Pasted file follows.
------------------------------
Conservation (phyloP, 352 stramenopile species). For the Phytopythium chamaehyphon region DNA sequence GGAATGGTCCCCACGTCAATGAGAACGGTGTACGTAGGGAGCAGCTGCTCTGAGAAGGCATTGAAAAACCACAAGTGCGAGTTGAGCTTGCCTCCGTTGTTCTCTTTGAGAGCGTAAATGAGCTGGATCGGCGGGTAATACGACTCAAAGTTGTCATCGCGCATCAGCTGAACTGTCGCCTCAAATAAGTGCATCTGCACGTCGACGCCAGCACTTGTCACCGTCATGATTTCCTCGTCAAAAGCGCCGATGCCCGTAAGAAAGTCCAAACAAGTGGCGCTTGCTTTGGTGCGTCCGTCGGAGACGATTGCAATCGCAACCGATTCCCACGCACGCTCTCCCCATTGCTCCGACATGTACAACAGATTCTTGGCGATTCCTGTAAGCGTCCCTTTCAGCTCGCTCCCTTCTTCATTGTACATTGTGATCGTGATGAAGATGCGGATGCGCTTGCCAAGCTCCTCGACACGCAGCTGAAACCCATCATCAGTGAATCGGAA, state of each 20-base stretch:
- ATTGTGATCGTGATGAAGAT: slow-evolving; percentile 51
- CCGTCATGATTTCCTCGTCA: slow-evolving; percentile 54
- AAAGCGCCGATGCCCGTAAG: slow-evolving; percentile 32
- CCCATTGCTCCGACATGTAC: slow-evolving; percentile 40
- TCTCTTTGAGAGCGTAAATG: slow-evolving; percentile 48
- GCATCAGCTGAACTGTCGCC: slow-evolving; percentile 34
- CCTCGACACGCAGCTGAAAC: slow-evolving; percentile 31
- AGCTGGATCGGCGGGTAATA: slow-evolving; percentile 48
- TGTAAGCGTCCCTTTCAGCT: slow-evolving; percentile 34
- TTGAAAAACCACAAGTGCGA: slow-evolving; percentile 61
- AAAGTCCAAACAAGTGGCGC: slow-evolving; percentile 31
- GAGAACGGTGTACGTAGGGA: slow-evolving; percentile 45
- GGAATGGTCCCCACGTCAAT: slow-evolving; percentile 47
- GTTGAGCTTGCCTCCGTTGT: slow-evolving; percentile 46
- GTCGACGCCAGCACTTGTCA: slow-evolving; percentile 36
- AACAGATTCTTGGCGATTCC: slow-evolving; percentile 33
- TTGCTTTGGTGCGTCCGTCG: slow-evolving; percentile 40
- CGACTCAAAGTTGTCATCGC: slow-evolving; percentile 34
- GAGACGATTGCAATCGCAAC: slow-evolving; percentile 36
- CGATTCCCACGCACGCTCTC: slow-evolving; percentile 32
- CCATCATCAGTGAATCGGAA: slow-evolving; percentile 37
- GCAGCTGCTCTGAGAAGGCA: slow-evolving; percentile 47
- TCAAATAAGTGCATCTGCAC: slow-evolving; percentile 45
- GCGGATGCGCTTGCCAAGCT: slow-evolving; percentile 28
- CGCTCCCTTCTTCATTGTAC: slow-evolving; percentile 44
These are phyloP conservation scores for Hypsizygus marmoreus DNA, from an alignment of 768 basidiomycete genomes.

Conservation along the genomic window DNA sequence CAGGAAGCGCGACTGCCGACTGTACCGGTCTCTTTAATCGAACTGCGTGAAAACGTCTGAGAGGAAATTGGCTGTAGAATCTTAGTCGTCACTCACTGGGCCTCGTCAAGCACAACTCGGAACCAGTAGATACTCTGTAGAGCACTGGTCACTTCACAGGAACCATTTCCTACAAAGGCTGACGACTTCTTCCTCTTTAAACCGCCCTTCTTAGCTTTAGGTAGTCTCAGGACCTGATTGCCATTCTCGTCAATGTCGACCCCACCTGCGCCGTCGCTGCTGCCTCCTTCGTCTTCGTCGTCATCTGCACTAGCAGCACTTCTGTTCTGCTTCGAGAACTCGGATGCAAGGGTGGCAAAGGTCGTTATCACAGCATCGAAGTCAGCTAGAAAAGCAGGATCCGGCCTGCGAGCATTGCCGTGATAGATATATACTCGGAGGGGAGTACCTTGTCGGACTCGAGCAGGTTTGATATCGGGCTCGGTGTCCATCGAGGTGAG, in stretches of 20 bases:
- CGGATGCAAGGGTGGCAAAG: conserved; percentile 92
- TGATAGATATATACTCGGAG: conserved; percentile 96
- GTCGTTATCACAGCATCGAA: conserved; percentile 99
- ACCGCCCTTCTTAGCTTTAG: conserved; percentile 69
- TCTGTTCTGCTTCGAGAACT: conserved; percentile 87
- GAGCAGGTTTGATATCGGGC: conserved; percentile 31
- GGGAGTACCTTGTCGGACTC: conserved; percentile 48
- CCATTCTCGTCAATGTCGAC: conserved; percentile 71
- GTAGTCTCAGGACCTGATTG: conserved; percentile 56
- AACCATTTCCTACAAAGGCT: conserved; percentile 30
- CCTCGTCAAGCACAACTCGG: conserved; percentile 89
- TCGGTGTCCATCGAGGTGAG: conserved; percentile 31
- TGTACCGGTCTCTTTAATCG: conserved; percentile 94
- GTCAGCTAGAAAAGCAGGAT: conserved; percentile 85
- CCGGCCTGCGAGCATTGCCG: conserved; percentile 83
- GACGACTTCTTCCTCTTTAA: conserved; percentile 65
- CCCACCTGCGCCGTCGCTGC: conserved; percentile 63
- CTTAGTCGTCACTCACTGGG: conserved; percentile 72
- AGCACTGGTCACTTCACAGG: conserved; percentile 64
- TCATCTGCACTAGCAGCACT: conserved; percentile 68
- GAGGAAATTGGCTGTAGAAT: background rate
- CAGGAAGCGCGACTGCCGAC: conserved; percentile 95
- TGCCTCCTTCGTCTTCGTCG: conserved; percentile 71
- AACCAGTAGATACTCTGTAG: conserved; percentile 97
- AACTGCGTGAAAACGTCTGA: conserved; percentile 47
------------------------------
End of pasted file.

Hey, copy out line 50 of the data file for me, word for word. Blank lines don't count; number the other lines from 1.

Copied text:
- CAGGAAGCGCGACTGCCGAC: conserved; percentile 95